The summer months are filled with social events. From barbecues to pool parties to beach hangs, the dress code often includes shorts, tank tops, bathing suits, or dresses. It makes sense that this is a time when body image anxiety can arise. For anyone who has experienced eating disordered thoughts or a negative self image, the idea of putting on a bathing suit or other summer outfit can be understandably frightening. It can be easy to slip into negative self talk and restrictive eating.
If you find yourself feeling triggered by this season, try to use one of these tools:
Keep a positivity journal:
  • Each day, write down something positive about yourself.
  • Make a commitment to limiting negative self talk this summer.
Repeat positive affirmations to yourself. Here are some ideas:
  • I am lovable in this body.
  • Every body is a bathing suit body!
  • I accept myself as a beautiful work in progress.
Wear what YOU want. Don’t feel pressure to put on something that makes you feel uncomfortable.
Focus on how the food you are eating is nourishing you. Is it giving you energy? Is it giving you satisfaction?


Cervical cancer is cancer that starts in the cervix, the lower, narrow part of the uterus. Most cervical cancers are caused by the human papillomavirus (HPV). Cervical cancer is the easiest gynecologic cancer to prevent with regular screening tests and vaccinations. It is also very curable when found and treated early.

What causes cervical cancer?

Most cervical cancer is caused by an infection with HPV. HPV is a virus that enters cells and can cause them to change. HPV is spread by skin to skin contact, which means that condoms may not protect you. Some strains of the virus cause genital warts, however most strains cause no symptoms at all. Most of the time, your immune system will clear the virus on its own. If HPV does not go away on its own, it may cause cervical cancer over time.

Other factors which can increase your risk of cervical cancer are:

  • Smoking
  • Long-term oral contraception
  • HIV or reduced immunity
  • Multiple sex partners
  • Multiple Births

What are the symptoms of cervical cancer?

Most of the time you may not notice any signs or symptoms of cervical cancer. Signs of advanced cervical cancer may include; abnormal bleeding or discharge from the vagina. These symptoms may not be caused by cervical cancer, but the only way to be sure is to discuss your symptoms with your provider

How often do I need to be screened for cervical cancer?

How often you should be screened depends on your and your health history. Talk with your provider to find out what is best for you

Most women can follow these guidelines:

  • If you are between the ages 21 and 29, you should get a Pap test every 3 years
  • If you are between the ages 30 and 64, you should get a Pap test and HPV test every 3-5 years
  • If you are 65 or older, ask your provider if you can stop screenings

How can I lower my chances of getting cervical cancer?

Prevention and treatment of cervical cancer continues to move forward; the best way to protect yourself is to make careful choices about sexual activity, consider getting the HPV vaccine and to continue your routine screenings and annual wellness exams.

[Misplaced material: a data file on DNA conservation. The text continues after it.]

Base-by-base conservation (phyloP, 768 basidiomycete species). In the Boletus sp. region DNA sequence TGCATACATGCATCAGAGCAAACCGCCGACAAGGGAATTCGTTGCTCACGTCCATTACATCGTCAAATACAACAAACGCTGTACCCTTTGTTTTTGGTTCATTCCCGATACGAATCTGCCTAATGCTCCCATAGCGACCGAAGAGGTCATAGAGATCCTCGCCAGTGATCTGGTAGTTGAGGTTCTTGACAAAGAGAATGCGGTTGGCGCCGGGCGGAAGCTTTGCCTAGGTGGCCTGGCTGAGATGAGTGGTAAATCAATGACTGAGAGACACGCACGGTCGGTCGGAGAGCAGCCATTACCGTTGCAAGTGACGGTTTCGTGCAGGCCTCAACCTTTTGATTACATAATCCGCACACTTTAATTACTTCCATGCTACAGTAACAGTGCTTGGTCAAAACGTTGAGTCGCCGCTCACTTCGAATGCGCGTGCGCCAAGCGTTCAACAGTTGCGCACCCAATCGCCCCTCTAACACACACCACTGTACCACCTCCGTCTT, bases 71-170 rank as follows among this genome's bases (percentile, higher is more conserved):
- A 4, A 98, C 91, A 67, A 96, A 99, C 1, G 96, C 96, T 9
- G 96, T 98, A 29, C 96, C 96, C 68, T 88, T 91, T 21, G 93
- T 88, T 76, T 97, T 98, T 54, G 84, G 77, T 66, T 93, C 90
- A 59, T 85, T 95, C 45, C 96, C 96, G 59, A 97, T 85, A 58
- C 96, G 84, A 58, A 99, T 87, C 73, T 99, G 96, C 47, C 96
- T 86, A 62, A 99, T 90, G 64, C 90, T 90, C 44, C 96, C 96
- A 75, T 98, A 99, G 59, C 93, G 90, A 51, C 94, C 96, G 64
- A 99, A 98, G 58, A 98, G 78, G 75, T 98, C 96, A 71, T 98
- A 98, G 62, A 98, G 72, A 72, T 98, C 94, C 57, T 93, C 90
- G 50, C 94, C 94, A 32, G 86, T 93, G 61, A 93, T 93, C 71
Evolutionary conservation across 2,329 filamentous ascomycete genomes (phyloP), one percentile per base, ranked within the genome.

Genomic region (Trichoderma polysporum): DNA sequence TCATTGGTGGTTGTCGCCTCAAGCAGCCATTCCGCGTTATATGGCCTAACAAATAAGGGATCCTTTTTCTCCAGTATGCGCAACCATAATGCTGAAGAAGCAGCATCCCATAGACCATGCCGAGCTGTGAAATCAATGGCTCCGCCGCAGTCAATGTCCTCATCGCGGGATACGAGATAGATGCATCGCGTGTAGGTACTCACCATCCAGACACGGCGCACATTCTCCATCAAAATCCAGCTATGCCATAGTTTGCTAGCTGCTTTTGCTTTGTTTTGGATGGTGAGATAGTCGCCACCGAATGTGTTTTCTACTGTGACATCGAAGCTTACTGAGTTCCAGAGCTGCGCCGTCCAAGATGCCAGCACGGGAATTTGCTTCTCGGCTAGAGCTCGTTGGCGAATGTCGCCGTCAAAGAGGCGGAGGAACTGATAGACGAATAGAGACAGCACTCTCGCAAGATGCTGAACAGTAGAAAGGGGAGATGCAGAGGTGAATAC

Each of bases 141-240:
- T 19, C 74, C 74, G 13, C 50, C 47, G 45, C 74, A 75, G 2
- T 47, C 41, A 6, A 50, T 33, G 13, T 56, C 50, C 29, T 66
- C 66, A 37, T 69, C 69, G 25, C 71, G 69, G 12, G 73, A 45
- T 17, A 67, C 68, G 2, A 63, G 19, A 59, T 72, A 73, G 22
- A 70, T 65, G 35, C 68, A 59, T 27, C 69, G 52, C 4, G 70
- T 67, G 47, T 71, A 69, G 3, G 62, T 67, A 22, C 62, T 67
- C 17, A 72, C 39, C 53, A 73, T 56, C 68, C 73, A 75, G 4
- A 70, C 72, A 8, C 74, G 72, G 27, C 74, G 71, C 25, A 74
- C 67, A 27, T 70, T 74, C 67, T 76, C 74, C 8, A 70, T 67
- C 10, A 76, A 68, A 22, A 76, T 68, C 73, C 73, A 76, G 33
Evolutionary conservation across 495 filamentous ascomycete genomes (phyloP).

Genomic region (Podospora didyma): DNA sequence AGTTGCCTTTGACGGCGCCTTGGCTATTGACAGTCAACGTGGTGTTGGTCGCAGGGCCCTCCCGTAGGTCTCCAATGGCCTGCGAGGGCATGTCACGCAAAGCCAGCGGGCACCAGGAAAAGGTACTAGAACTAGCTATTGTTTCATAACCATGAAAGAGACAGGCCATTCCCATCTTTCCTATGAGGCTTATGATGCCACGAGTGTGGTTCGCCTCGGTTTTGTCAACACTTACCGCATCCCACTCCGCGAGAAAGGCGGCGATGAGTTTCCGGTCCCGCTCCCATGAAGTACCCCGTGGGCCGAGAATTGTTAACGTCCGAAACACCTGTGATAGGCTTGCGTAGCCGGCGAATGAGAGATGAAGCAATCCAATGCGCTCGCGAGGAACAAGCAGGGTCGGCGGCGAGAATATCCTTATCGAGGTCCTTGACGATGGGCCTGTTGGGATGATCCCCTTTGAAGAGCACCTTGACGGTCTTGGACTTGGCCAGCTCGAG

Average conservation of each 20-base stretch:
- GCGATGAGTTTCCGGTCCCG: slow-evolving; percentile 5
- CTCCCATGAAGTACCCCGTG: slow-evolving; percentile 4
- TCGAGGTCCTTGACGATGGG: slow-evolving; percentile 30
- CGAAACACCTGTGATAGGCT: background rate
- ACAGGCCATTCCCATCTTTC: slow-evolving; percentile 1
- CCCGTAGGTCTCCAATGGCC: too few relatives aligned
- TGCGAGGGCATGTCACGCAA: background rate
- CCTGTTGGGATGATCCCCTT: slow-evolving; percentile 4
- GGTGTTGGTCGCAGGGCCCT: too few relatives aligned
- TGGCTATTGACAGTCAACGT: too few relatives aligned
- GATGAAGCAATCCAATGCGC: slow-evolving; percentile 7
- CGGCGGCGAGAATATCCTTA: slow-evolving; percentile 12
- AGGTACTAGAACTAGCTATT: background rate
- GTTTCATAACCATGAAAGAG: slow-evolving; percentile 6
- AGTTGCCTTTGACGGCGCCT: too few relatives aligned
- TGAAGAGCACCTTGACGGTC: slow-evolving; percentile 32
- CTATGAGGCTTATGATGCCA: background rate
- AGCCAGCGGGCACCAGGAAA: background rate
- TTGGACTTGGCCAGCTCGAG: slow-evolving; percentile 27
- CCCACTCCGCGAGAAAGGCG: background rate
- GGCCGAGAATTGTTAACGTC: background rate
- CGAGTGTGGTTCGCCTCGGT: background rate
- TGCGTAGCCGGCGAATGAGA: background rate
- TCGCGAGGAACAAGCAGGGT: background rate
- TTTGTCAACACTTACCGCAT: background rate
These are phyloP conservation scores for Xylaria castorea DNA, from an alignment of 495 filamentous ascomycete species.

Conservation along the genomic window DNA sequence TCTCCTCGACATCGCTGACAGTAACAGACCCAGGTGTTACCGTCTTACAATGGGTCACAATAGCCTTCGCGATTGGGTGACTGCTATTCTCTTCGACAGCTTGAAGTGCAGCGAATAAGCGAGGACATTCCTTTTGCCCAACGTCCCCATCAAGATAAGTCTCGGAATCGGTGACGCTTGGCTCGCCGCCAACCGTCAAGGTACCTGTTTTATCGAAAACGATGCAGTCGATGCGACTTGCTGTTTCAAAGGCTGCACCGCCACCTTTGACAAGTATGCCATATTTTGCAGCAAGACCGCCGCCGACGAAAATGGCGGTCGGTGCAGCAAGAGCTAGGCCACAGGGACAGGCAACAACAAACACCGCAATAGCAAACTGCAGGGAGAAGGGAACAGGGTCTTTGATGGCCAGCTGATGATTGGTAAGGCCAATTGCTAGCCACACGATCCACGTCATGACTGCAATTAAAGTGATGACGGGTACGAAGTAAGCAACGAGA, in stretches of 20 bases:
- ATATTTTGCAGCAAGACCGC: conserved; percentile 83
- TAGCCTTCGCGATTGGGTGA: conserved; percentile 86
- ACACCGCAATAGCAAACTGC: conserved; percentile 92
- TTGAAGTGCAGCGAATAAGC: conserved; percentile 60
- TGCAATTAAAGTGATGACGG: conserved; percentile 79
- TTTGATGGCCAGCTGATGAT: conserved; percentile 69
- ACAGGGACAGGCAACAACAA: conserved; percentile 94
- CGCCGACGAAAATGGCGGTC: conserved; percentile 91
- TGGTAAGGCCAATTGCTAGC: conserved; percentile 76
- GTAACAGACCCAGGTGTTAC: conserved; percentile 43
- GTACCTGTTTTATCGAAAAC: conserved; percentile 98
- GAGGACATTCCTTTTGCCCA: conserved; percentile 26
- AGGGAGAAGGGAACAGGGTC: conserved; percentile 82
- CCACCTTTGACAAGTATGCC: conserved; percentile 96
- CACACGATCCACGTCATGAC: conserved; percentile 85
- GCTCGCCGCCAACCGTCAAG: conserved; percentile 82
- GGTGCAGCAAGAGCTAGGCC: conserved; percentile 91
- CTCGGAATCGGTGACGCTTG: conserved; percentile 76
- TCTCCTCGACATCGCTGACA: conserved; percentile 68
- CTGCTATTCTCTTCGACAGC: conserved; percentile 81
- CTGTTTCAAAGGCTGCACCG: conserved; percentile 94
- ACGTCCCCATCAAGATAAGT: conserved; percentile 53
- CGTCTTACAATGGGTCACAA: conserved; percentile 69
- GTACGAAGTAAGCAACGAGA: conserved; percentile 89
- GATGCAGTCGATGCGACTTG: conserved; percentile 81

What comes to mind when somebody says the word “physical activity”? Do you think of the walk you took to get from the garage to work this morning? Or the stairs you climbed on your way out of the subway?  What about the word “exercise”? If this word provokes different thoughts I am not surprised. You might have visions of sweating it out in spin class and loving every second of it, or maybe you have a feeling of dread as you picture dragging yourself to the gym. In celebration of May’s National Physical Fitness and Sports Month, I want to tell you that physical activity is what matters! You might spend an hour in the gym, but what happens during the other 23 hours is crucial. Picture your typical day, you sit as you eat breakfast, you may sit as you commute to work, sit at a desk, sit at lunch, go to the gym for an hour, then sit at the dinner table or in front of the TV. Even athletes can be considered sedentary if their only physical activity is during the hours when they are exercising!

This month, challenge yourself to think about physical activity as a way of life. What errands can you run on foot today? If you have a phone call to make, can you do it while walking or pacing? If you are stuck at your desk for hours in a row, can you make a point to stand up and stretch every hour? Can you stretch while you watch TV at night?

If you need some motivation…

Here are some fun facts on how physical activity can help prevent or reduce health conditions:

High blood pressure: Two brisk 10-minute walks a day can help to prevent high blood pressure. Think of this like your daily dose of movement medicine. As you start your walk, your body sends blood that contains oxygen and energy to your muscles so that they can propel you forward. This rush of blood exerts pressure on your veins causing them to loosen slightly so that more blood can flow through. By asking your veins to loosen twice a day every day, you are preventing stiffness!

High blood sugar: After you eat a meal that is high in carbohydrates your body will digest those carbohydrates and turn them in to sugar which will stay in your blood stream until your cells take it up for energy. If you have diabetes or pre-diabetes this state of high blood sugar can make you feel pretty icky. Luckily, physical activity can help you to bring down your sugar. Going for a walk after a large meal can help your cells to take up the sugar and leave you feeling much better!